Well, this I did. It pleased me to no end. For the first time in my life, I would receive mail addressed to me alone! Such mail would affirm my personhood as a respected and bona-fide individual with rights and privileges.

I could hardly wait to receive that letter addressed to:

            Master Vernon M. Herron
            410 S. Long Street
            Charlotte, NC

Just to think of it: a forthcoming letter addressed to me! Well that letter finally came along, confirming my identity and recognizing my personhood, though only 12 years of age. My first letter was opened by an adult family member, whom I shall not name, then passed on to me. The bottom of my heart dropped. Was that an “identity crisis?” What do you think? Have you ever experienced an identity crisis?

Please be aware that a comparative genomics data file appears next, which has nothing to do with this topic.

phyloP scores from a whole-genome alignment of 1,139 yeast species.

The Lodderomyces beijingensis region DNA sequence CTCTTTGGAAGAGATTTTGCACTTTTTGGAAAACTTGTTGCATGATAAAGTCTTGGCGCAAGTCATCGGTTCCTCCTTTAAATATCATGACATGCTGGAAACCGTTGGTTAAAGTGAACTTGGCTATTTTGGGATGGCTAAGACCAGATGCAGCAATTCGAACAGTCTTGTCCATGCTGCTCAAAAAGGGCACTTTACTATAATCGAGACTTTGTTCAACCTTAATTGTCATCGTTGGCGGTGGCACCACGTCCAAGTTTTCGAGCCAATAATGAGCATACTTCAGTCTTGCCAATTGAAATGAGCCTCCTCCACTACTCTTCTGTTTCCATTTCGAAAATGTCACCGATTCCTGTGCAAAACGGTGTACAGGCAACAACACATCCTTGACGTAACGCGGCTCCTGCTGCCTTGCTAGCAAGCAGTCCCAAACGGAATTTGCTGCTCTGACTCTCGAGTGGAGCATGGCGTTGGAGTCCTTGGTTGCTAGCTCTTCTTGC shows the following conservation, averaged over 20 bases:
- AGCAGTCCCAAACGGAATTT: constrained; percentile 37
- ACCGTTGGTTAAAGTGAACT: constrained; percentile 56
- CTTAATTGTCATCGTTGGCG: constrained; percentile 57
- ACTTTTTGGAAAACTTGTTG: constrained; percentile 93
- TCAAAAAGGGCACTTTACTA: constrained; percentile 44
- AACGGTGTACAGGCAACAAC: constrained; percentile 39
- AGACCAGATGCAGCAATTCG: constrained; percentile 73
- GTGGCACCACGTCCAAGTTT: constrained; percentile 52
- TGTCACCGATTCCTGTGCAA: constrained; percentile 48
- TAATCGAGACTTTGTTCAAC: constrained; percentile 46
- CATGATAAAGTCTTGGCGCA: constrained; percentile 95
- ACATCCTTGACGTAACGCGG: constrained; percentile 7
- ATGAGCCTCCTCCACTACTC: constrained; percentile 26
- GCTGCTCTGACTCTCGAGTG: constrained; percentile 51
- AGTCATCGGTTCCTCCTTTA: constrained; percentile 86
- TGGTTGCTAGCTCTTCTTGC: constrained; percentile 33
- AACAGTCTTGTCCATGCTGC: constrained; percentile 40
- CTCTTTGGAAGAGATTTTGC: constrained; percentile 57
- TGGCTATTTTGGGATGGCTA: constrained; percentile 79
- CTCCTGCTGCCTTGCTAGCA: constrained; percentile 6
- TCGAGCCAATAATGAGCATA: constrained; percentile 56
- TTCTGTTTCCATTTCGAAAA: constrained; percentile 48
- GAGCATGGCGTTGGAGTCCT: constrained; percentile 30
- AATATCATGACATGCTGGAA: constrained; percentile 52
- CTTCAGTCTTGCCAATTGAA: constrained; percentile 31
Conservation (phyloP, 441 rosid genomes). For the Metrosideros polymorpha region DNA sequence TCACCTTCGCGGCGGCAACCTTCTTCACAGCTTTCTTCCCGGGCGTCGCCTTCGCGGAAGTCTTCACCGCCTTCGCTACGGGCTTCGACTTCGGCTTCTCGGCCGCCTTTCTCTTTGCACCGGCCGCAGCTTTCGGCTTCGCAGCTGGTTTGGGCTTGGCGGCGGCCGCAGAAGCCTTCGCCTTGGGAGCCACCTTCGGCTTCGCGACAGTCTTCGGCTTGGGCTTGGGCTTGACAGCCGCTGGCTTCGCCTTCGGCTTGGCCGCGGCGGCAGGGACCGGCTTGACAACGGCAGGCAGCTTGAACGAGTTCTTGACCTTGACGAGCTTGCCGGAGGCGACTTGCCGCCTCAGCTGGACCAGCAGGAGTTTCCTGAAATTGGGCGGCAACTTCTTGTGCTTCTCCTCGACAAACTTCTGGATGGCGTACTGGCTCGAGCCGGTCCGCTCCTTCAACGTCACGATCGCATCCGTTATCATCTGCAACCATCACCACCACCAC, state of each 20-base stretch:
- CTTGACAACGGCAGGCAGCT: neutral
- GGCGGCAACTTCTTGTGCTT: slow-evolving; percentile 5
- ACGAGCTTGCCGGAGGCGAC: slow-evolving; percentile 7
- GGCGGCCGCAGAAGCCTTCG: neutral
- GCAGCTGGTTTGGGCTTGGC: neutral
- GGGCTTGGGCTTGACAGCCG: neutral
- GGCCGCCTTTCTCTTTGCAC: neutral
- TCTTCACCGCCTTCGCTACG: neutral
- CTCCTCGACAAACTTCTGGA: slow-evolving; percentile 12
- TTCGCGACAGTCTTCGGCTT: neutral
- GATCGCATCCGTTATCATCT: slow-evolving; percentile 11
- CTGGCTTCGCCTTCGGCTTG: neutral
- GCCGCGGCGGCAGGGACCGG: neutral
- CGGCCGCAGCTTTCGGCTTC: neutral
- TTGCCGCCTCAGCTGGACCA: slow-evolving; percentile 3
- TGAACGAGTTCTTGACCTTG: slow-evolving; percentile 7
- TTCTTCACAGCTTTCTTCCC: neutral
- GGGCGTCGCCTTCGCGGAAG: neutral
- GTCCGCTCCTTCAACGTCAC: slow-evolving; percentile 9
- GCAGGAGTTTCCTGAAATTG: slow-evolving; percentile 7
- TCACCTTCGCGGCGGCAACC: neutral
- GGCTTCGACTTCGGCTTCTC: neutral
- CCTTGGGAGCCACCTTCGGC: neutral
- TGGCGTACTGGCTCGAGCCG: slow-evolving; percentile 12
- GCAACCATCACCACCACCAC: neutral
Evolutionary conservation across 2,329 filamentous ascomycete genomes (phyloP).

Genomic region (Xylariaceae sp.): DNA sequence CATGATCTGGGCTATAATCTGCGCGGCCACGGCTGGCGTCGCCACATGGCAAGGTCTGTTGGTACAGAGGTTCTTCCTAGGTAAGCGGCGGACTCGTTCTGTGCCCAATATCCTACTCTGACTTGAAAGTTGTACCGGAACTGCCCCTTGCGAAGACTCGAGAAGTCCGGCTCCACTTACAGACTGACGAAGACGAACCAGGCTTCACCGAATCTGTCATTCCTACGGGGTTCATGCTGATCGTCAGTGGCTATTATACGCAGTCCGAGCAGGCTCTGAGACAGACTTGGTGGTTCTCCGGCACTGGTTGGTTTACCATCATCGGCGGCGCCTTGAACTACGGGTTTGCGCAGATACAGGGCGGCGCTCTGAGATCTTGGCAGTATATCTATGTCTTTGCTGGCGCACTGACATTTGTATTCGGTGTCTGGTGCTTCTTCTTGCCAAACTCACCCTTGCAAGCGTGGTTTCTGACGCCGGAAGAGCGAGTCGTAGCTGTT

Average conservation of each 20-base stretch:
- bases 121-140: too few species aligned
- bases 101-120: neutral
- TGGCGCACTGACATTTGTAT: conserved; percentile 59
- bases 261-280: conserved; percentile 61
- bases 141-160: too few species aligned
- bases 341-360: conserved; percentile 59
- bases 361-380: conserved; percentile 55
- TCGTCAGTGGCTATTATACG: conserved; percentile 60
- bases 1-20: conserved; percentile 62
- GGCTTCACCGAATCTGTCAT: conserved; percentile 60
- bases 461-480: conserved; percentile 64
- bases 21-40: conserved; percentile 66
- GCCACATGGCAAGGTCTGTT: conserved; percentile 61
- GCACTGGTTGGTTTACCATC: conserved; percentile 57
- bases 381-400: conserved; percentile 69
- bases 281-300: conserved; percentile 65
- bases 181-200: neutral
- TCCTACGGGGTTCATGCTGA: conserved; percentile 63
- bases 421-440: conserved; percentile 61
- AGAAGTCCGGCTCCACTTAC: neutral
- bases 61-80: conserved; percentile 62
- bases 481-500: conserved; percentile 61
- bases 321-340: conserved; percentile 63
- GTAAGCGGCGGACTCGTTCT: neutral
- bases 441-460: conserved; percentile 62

Saturday, November 5, 2011

Blog 76 - Researcher Uses the Internet to Find Vernon Herron

Blog 76

Researcher Uses the Internet
To Find Vernon Herron
In Search of Her Roots

(A Journey in Genealogical Research)


Vernon M. Herron

Genealogy is the study of the origin and descent of family life. It is the identification of one’s beginning (ancestors); one’s present status (relationship to relatives); and one’s destiny, (the projection of self-fulfillment through the study of family history). Such was the plight of Felicia Thornton Moseley, a 39 year old researcher who “left no stone unturned” to find her maternal ancestor (dead relative), Sally-Sallie-or Sarah Herron. (“Sally” or” Sallie” seems to have been a nickname for “Sarah,” a tradition of the slave and the post slave period.) Felicia had a desire to know her maternal ancestor and the roots of her beginnings.